The Fable Of Assist And The Disgrace Of Baby Assist
“Does your dad help at all?”
Help. That’s the good punch of a word. Help is a choice. A kindness. A lending hand when you’ve fallen in a ditch and you can’t climb your way out and then suddenly, suddenly, there stands your savior. Reaching out to pick you up. Like he wasn’t the one who pushed you down there in the first place.
When I left my husband with my four kids and my empty bank account and insides that were bruised and rotten and spoiled even if my outsides were fine, my mother was the first one to say it. To tell me not to expect any “help” from my husband. She knew, of course. She didn’t get much “help” either, but that was the ’70s and ’80s and things have changed. Dad’s “helped” now. How many stories did I hear when I was a bartender at a local pub about some man who was taken to the cleaners by his ex-wife over child support that she used on spa holidays and liposuction, dinners out and new men. How many afternoons spent serving pint after pint of overpriced imported beer, sympathizing with these poor men who always seemed to have the time and money to hang out in pubs for long stretches of sunny Saturdays without the children who, they told me, were their entire universe.
Help came with a smirk. Or a sigh. Or a reminder that I needed to get my life together.
I would not be one of these detestable women, no way. I would just expect my husband to “help” and what’s more, I would be grateful. For anything he gave me, and at first it came. Every second weekend I asked if he had anything to “help” me with and he would make jokes like “Uh oh here she comes, show me the money!” or “Did you just get your hair done? Now I know where my money is going.” and I laughed and acted like it was cute because I was so grateful. For the “help.”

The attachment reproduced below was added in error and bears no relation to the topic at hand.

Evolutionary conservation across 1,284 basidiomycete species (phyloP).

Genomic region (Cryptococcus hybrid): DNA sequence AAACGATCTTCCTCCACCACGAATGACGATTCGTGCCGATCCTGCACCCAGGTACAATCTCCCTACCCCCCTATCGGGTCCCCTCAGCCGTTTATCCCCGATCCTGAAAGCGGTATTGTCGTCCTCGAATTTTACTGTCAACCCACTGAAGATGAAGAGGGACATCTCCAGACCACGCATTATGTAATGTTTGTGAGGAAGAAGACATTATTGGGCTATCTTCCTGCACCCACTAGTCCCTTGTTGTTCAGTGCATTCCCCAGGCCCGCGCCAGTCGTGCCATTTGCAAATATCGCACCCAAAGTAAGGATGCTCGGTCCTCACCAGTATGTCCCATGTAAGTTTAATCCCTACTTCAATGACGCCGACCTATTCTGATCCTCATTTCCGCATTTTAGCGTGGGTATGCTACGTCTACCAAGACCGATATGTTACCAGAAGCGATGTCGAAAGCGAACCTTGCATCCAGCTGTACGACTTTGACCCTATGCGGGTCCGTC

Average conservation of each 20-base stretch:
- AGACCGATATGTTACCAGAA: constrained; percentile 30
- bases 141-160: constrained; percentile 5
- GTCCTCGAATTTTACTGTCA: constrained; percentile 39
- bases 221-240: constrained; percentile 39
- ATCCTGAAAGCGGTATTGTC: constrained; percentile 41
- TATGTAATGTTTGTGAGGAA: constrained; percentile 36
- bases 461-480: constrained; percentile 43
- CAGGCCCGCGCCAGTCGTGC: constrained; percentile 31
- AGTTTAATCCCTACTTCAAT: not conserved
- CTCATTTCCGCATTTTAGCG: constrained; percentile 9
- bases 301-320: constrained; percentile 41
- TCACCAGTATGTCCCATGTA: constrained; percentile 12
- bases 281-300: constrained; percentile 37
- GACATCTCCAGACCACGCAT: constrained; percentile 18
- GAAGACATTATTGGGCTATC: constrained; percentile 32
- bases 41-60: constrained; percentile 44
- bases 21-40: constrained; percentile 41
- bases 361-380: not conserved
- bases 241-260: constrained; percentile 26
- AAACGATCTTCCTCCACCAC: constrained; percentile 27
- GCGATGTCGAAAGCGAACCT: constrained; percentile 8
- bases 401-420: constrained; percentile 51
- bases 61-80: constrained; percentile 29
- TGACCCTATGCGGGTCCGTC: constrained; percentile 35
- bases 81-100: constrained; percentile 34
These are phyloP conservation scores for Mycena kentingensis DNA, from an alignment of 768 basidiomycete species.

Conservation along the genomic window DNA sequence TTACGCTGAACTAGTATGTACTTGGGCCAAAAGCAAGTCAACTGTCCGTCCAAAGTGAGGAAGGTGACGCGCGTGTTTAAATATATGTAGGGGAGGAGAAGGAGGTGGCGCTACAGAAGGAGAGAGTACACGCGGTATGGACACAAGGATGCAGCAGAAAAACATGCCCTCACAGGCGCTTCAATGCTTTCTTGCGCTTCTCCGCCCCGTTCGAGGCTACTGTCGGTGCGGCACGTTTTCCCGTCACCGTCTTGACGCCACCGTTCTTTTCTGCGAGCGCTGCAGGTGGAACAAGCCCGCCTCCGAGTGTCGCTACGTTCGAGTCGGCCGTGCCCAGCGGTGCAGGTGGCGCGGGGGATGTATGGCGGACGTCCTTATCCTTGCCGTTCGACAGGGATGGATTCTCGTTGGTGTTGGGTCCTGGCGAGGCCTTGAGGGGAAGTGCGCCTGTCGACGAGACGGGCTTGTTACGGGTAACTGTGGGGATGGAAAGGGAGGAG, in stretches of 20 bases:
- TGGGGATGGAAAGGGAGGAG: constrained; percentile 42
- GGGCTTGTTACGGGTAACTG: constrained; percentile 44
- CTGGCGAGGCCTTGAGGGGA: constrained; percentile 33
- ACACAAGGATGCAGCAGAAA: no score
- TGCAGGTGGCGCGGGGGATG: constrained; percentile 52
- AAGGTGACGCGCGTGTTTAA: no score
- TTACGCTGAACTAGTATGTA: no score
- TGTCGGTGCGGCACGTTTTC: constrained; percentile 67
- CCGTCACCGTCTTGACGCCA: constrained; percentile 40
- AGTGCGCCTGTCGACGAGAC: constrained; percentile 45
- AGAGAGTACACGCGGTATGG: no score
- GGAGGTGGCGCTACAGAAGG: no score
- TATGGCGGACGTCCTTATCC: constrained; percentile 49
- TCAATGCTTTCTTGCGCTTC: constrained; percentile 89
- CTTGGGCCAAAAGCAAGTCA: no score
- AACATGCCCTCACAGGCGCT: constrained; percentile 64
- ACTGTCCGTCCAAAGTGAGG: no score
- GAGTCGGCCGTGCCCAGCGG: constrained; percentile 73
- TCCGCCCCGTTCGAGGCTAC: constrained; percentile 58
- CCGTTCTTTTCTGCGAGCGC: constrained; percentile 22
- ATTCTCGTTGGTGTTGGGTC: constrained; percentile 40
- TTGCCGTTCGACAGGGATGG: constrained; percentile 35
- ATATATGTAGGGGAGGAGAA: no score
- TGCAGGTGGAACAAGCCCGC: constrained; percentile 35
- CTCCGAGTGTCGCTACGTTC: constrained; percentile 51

I was being trained, you see. We are all trained maybe. To remember that I wanted these kids and they were mine first, always. Which yes, I’m going to admit I probably wanted. I wanted them and I didn’t want their dad and this was my choice. Just like it was their choice to help. Or not.
Help came at first, thin $20 bills slowly counted out beside the car window while I looked at the ground and just told myself, “Electric bill. Shoes. Two days of groceries.” It came when I explained myself. Explained that yes, I was working as a waitress but my paycheck wasn’t going to be enough to cover their soccer fee so if you could just cover that this one time I would be so so grateful. Help came with a smirk. Or a sigh. Or a reminder that I needed to get my life together. But it came.
Until it didn’t. Until a new girlfriend, until a new boyfriend, until a bad weekend where the kids acted up. It stopped then, slow and awful and silent. No words could bring it back and I tried.
If a man doesn’t want to help with his kids, that’s his choice. A cliche that is embarrassing to talk about because if you are the one who isn’t getting help you really should have known, shouldn’t you.